She arranged the mantle of the patriarch, and the toga of the Roman; the small shoe of the Chinese women, and the turban of the Turk; the furs of the Laplander, and the calumet of the Indian chieftain. Hottentot and Siberian obey the mandate, as well as Englishman and American. Her laws are written on parchment and palm-leaf, on broken arch and cathedral tracery. She arranged how the Egyptian mummy should be wound, and how Caesar should ride, and how the Athenians should speak, and how through the Venetian canals the gondoliers should row their pleasure-boat. Her hand hath hung the pillars with embroidery, and strewn the floor with plush. Her loom hath woven fabrics graceful as the snow and pure as the light. Her voice is heard in the gold mart, in the roar of the street, in the shuffle of the crowded bazaars, in the rattle of the steam-presses, and in the songs of the churches.

You have limited your observation of the sway of fashion if you have considered it only as it decides individual and national costumes. It makes the rules of behavior. It wields an influence in artistic spheres—often deciding what pictures shall hang in the house, what music shall be played, what ornaments shall stand upon the mantle. The poor man will not have on his wall the cheap wood-cut that he can afford, because he cannot have a great daub like that which hangs on the rich man's wall, and costing three hundred dollars.

Fashion helps to make up religious belief. It often decides to what church we shall go, and what religious tenets we shall adopt. It goes into the pulpit, and decides the gown, and the surplice, and the style of rhetoric.

It goes into literature and arranges the binding, the type, the illustrations of the book, and oftentimes the sentiments expressed and the theories evolved.

Men the most independent in feeling are by it compelled to submit to social customs. And before I stop I want to show you that fashion has been one of the most potent of reformers, and one of the vilest of usurpers. Sometimes it has been an angel from heaven, and at others it has been the mother of harlots.

As the world grows better there will be as much fashion as now, but it will be a different fashion. In the future life white robes always have been and always will be in the fashion.

There is a great outcry against this submission to social custom, as though any consultation of the tastes and feelings of others were deplorable; but without it the world would have neither law, order, civilization, nor common decency.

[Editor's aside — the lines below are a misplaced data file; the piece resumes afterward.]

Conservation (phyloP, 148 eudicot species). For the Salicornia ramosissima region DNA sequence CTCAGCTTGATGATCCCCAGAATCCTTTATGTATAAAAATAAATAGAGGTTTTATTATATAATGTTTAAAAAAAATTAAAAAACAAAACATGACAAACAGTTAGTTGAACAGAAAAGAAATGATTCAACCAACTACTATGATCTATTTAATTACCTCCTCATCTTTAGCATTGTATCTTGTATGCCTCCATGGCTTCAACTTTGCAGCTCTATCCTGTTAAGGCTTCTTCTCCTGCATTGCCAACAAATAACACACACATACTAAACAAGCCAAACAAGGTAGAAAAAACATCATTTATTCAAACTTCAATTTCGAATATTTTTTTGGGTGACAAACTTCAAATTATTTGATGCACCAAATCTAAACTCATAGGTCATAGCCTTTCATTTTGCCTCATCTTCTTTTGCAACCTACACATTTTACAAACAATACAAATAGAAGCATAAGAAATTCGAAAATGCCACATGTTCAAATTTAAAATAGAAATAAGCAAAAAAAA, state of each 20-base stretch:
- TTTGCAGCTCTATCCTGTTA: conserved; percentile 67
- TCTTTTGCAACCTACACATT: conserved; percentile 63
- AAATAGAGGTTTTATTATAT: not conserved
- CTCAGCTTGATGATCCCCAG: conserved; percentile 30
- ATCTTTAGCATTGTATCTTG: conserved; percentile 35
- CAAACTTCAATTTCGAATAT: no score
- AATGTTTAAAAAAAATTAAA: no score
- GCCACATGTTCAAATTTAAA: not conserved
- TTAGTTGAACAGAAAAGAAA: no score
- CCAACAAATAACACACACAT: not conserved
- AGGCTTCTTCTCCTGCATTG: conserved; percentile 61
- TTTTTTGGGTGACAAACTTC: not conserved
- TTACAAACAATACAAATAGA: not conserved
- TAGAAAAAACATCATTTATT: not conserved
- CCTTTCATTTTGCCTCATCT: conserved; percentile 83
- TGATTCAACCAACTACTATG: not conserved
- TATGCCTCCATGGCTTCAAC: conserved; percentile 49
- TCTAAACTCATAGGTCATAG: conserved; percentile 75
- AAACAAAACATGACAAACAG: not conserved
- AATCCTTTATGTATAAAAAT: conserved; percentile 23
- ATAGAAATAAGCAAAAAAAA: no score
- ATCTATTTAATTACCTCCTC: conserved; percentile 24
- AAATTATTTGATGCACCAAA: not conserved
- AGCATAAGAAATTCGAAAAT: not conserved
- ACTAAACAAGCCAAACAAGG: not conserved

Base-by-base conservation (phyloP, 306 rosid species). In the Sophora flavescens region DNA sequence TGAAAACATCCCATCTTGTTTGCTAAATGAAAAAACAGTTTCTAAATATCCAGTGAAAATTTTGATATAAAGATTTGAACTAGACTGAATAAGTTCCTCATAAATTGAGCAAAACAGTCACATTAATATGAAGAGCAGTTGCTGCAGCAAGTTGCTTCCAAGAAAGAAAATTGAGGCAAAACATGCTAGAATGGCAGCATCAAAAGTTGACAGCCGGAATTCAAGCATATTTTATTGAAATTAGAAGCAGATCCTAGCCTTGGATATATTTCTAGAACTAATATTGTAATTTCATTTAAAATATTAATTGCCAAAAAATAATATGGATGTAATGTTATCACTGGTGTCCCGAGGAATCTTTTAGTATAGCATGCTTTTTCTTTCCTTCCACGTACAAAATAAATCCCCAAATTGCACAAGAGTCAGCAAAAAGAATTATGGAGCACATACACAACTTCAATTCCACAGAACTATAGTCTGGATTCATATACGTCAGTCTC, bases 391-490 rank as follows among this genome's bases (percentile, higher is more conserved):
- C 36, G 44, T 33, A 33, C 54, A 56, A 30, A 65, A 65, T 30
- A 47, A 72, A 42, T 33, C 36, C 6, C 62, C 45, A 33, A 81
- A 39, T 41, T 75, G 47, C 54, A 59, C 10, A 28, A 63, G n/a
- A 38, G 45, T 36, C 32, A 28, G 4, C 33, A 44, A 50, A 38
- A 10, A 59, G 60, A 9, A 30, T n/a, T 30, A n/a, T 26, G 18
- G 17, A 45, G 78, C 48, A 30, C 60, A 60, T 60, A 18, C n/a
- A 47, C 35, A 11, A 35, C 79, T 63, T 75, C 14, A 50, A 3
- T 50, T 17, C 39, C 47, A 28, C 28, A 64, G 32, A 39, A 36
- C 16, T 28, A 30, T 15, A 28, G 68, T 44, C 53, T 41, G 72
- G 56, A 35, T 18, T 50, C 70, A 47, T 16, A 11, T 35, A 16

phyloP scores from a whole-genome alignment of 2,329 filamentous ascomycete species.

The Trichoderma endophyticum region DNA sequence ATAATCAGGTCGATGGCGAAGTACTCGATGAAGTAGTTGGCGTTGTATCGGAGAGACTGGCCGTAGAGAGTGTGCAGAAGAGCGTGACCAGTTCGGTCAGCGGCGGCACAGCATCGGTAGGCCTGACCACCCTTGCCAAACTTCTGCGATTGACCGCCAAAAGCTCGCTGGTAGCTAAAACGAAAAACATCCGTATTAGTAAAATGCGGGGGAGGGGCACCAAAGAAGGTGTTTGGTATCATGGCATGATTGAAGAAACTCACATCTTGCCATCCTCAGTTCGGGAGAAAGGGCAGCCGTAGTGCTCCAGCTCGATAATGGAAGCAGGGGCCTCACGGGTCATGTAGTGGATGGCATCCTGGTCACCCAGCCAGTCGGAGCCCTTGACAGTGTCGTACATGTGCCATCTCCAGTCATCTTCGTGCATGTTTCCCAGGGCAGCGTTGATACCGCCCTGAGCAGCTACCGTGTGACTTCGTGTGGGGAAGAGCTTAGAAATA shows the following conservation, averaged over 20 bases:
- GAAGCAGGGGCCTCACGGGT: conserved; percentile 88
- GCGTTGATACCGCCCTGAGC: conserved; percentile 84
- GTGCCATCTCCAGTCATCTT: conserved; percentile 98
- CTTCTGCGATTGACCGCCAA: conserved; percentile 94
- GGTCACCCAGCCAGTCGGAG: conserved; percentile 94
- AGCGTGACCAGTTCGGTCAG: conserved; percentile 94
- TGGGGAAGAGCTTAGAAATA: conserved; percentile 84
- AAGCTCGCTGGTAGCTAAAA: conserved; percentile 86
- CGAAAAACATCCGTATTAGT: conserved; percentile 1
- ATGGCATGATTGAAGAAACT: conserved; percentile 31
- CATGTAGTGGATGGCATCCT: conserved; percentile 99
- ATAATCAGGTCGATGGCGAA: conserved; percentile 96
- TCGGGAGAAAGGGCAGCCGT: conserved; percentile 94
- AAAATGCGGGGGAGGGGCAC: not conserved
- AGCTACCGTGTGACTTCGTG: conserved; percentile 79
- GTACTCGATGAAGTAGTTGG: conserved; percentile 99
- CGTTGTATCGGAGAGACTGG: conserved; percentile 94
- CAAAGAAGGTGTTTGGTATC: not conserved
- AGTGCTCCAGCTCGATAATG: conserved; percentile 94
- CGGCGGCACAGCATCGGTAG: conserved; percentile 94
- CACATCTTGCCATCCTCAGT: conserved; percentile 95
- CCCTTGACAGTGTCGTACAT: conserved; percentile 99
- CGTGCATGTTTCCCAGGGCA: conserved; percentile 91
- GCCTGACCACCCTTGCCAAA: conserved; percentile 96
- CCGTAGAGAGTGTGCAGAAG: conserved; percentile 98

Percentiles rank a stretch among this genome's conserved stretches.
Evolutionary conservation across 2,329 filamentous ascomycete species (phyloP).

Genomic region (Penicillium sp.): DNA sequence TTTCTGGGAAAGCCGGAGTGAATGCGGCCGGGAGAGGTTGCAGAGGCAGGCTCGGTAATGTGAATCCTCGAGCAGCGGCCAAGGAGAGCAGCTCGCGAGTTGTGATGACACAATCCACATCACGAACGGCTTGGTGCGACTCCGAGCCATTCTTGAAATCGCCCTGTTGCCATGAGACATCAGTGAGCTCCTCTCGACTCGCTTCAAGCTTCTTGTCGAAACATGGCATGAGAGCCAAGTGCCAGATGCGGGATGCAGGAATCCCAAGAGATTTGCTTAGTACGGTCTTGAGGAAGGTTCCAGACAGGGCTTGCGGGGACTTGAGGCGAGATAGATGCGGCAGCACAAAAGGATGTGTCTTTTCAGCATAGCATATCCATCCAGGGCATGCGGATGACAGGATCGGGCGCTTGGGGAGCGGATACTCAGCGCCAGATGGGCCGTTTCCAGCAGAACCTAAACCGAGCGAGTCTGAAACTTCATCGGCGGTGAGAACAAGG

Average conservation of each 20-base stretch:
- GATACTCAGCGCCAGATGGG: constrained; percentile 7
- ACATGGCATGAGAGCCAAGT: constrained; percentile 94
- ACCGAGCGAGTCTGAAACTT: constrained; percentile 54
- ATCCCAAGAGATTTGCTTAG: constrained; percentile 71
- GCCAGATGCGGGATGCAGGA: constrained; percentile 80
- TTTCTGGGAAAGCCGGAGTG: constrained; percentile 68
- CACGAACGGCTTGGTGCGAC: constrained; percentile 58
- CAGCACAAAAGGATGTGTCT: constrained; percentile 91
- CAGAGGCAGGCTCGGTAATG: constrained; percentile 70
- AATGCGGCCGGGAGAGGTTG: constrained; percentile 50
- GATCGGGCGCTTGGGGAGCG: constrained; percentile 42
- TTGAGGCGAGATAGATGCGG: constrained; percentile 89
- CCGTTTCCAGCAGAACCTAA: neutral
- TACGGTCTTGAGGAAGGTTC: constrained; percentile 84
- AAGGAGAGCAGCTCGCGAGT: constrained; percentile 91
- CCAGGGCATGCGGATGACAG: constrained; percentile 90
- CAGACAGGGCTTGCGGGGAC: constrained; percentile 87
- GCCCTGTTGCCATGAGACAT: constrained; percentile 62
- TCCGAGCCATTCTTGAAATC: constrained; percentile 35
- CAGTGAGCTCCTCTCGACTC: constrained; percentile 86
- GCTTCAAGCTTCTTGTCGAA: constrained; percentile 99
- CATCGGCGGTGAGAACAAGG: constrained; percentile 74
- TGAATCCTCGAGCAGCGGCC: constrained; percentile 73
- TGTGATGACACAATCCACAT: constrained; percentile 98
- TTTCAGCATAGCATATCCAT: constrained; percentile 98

There has been a canonization of bluntness. There are men and women who boast that they can tell you all they know and hear about you, especially if it be unpleasant. Some have mistaken rough behavior for frankness, when the two qualities do not belong to the same family. You have no right, with your eccentricities, to crash in upon the sensitiveness of others. There is no virtue in walking with hoofs over fine carpets. The most jagged rock is covered with blossoming moss. The storm that comes jarring down in thunder strews rainbow colors upon the sky, and silvery drops on orchard and meadow.

There are men who pride themselves on their capacity to "stick" others. They say "I have brought him down: Didn't I make him squirm!"

Others pride themselves on their outlandish apparel. They boast of being out of the fashion. They wear a queer hat. They ride in an odd carriage. By dint of perpetual application they would persuade the world that they are perfectly indifferent to public opinion. They are more proud of being "out of fashion" than others are of being in. They are utterly and universally disagreeable. Their rough corners have never been worn off. They prefer a hedge-hog to a lamb.

The accomplishments of life are in nowise productive of effeminacy or enervation. Good manners and a respect for the tastes of others is indispensable. The Good Book speaks favorably of those who are a "peculiar" people; but that does not sanction the behavior of queer people. There is no excuse, under any circumstances, for not being and acting the lady or gentleman. Rudeness is sin. We have no words too ardent to express our admiration for the refinements of society. There is no law, moral or divine, to forbid elegance of demeanor, ornaments of gold or gems for the person, artistic display in the dwelling, gracefulness of gait and bearing, polite salutation, or honest compliments; and he who is shocked or offended by these had better, like the old Scythians, wear tiger-skins, and take one wild leap back into midnight barbarism.

As Christianity advances there will be better apparel, higher styles of architecture, more exquisite adornments, sweeter music, grander pictures, more correct behavior, and more thorough ladies and gentlemen.

But there is another story to be told. Excessive fashion is to be charged with many of the worst evils of society, and its path has often been strewn with the bodies of the slain.